Scholarships to leave a legacy for LGBT community

Shambhala organisation  founder Dale Pudney

The Shambhala Organisation founder Dale Pudney

A South African businessman’s remarkable new initiative has just announced a set of scholarships for LGBT youth.

Dale Pudney’s The Shambhala Organisation is awarding up to ten R25,000 scholarships for the 2016 academic year, with the intention of helping deserving applicants become business leaders.

The entrepreneur, strategist and consultant launched the organisation last year, offering scholarships, private equity funding for entrepreneurial ventures and human performance enhancement.

While the investment arm is a commercial undertaking to ensure sustainability, the scholarships program is the philanthropic part of the initiative.

Pudney explains that the success of his business ventures have resulted in “significant financial rewards” which allow him to support the development of the LGBT community through the scholarships.

“In order to create a legacy for myself and leave something sustainable to support my passions – gay business leadership and entrepreneurship – I founded The Shambhala Organisation,” he says.

The organisation is focused on addressing the “glass ceiling” that many LGBT people face in trying to succeed in the business world, a barrier that he has himself encountered.

“Coming from an extremely religious sect, and then going on into the engineering industry, I only came out late in life; very nervous of how my sexuality would affect my career prospects,” Pudney reveals.

“Once I started working at the more senior end of the business spectrum, I realised that it actually isn’t a big issue at the senior levels. However, I do know that I was declined for some senior placements because I was open about my sexuality.”

In a short space of time, Shambhala has already awarded six scholarships for 2015, and also invested in a company, Designer Solutions, that has since grown from employing three to eight people and now boasts a sustainable cash flow.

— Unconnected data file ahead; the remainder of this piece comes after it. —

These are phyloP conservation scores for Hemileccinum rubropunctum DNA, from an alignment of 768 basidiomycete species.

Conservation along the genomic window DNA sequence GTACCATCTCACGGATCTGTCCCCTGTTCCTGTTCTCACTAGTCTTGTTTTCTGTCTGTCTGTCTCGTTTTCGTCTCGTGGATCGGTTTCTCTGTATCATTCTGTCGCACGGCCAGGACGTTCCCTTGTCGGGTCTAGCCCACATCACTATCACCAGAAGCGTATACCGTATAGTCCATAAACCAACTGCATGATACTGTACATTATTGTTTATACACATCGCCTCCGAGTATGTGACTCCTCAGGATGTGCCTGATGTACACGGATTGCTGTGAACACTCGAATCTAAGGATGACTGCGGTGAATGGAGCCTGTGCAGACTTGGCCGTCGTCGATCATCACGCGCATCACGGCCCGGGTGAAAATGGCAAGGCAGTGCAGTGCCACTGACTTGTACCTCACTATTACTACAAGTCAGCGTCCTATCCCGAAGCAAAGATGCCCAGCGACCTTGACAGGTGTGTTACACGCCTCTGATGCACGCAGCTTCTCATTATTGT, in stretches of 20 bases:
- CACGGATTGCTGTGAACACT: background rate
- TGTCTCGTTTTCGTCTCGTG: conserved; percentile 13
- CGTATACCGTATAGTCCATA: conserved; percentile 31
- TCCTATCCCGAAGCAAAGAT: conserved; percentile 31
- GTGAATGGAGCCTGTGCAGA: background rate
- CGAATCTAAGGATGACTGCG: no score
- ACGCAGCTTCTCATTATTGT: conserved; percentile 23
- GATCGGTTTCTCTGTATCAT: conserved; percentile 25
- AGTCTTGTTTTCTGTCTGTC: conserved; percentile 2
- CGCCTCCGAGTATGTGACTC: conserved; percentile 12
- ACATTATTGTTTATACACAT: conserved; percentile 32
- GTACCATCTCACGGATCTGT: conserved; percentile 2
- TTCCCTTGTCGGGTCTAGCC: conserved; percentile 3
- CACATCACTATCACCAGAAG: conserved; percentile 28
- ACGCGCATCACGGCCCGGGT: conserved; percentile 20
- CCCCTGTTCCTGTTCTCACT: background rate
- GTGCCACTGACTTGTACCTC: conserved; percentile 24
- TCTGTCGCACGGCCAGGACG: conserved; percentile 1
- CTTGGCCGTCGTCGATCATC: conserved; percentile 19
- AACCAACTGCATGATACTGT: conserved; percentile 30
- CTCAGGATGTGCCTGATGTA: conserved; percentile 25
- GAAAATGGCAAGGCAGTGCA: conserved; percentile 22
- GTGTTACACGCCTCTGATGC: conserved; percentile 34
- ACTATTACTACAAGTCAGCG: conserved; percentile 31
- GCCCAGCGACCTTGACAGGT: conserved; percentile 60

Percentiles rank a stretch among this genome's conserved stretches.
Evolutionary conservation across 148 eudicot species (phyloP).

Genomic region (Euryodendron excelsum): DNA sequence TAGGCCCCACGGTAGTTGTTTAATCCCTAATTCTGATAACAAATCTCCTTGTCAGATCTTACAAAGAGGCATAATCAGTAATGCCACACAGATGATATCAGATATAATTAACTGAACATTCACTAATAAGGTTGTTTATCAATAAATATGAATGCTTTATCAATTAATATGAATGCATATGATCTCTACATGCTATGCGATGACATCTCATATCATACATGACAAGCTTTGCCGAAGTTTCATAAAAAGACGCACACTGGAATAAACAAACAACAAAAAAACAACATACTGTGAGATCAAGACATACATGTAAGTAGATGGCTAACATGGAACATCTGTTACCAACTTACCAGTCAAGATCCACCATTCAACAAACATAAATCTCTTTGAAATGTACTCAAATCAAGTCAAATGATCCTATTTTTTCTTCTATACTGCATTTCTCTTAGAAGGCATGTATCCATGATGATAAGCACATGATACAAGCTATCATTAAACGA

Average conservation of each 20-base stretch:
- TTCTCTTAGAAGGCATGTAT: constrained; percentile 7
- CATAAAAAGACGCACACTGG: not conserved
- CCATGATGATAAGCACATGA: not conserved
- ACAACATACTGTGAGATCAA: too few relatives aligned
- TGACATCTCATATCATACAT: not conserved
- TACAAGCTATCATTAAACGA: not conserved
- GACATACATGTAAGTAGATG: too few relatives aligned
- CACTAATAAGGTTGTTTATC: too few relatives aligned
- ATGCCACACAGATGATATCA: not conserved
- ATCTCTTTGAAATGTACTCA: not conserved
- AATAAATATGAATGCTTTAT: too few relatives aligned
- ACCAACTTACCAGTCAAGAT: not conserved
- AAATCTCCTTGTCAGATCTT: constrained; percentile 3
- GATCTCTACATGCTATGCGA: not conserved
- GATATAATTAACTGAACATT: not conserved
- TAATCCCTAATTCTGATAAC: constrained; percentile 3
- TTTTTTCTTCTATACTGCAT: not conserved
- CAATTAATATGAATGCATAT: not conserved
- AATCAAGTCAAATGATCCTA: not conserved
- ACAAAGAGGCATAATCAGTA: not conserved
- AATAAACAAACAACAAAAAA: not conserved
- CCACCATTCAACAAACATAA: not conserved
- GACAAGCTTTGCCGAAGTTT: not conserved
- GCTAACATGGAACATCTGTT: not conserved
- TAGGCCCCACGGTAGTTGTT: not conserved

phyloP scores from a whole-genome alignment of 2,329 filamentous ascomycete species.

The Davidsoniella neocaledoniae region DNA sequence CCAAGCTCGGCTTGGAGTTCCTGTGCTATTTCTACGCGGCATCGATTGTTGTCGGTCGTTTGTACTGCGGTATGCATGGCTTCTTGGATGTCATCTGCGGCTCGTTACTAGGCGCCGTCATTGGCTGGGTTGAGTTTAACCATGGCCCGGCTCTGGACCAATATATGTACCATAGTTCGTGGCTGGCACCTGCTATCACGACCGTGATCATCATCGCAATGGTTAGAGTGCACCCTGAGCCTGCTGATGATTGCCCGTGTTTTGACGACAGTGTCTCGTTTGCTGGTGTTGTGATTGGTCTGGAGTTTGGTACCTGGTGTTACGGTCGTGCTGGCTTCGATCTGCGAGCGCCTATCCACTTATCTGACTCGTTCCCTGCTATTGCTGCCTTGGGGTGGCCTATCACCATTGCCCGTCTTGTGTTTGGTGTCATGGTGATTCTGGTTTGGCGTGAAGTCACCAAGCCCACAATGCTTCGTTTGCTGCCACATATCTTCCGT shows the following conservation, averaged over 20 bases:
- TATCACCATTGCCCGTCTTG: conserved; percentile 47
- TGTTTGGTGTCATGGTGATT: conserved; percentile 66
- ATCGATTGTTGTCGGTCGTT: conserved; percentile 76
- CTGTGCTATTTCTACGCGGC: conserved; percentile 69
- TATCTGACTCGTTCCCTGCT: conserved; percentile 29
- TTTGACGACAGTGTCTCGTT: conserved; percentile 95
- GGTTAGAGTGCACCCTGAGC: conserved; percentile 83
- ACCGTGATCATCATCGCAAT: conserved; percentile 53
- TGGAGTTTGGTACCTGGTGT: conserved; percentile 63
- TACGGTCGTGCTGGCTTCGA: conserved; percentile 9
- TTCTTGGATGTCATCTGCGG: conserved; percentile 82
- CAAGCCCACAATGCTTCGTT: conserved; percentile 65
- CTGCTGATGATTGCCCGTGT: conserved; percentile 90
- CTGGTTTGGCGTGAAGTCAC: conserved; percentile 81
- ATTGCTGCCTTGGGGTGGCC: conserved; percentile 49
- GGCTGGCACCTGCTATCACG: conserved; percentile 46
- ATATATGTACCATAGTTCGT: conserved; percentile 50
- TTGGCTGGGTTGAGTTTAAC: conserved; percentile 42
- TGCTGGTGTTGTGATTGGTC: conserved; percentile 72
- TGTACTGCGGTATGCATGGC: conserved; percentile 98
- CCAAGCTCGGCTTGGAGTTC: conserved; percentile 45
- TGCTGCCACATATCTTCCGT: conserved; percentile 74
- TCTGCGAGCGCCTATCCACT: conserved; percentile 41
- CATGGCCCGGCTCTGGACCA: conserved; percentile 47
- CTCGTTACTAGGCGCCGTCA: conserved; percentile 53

Shambhala Private Equity also helped finance the production of  Mr Gay World 2015 and the Pink Loerie Festival, both recently hosted in Knysna.

Pudney hopes that Shambhala will lead the way in LGBT business leaders offering more support to their community. “People are too busy trying to get ahead by pulling others down rather than growing and supporting each other for everyone to benefit,” he argues.

Mncedisi Mpungose, one of the 2015 scholarship recipients, is in his 4th year of an LLB at the University of KZN and has secured articles at Webber Wentzel Attorneys. Growing up as a gay man in rural KZN, he wants to make an impact on the lives of LGBT youth.

Mncedisi Mpungose, one of the 2015 scholarship recipients, is in his 4th year of an LLB at the University of KZN and has secured articles at Webber Wentzel Attorneys. Growing up as a gay man in rural KZN, he wants to make an impact on the lives of LGBT youth through the law.

“Proudly LGBT business leaders and professionals need good role models to aspire towards and learn from,” Pudney adds. “There are almost no such LGBT role models and mentors. As a result, the only aspect of the community that is in the public eye is the ‘gay scene’, which detracts from the image we as a community need.”

When asked what kind of youths he hopes will apply for the scholarships, he replies: “Leaders. All of the recipients for 2015 have natural leadership qualities and are doing things for the causes that they believe in.

”Very few of the recipients are chasing pure commercial objectives, but their natural leadership qualities will make them successful leaders in any venture they are a part of,” he says.

Applicants are expected to provide voluntary service to the LGBT community, with the objective of promoting and supporting LGBT business leadership, in return for the scholarship grant.

Projects that the current beneficiaries are involved in include pro-bono legal work, helping to build community acceptance of gay black youth, growing the drag queen industry, and highlighting gender issues at the school level.

Pudney hopes Shambhala will stimulate the growth of proudly LGBT business leaders and professionals and “shift the focus away from the ‘scene’ and bring more balance into the community.”

He adds: “Everyone wants a better world, but they do nothing about it.” Pudney, at least, is putting his money where his mouth is.

More information and application forms for the scholarships can be found at www.shambhala.org.za. The first round of applications for 2016 closes on 31 August. Students from all fields of study in undergrad or post-grad tertiary education are invited to apply.

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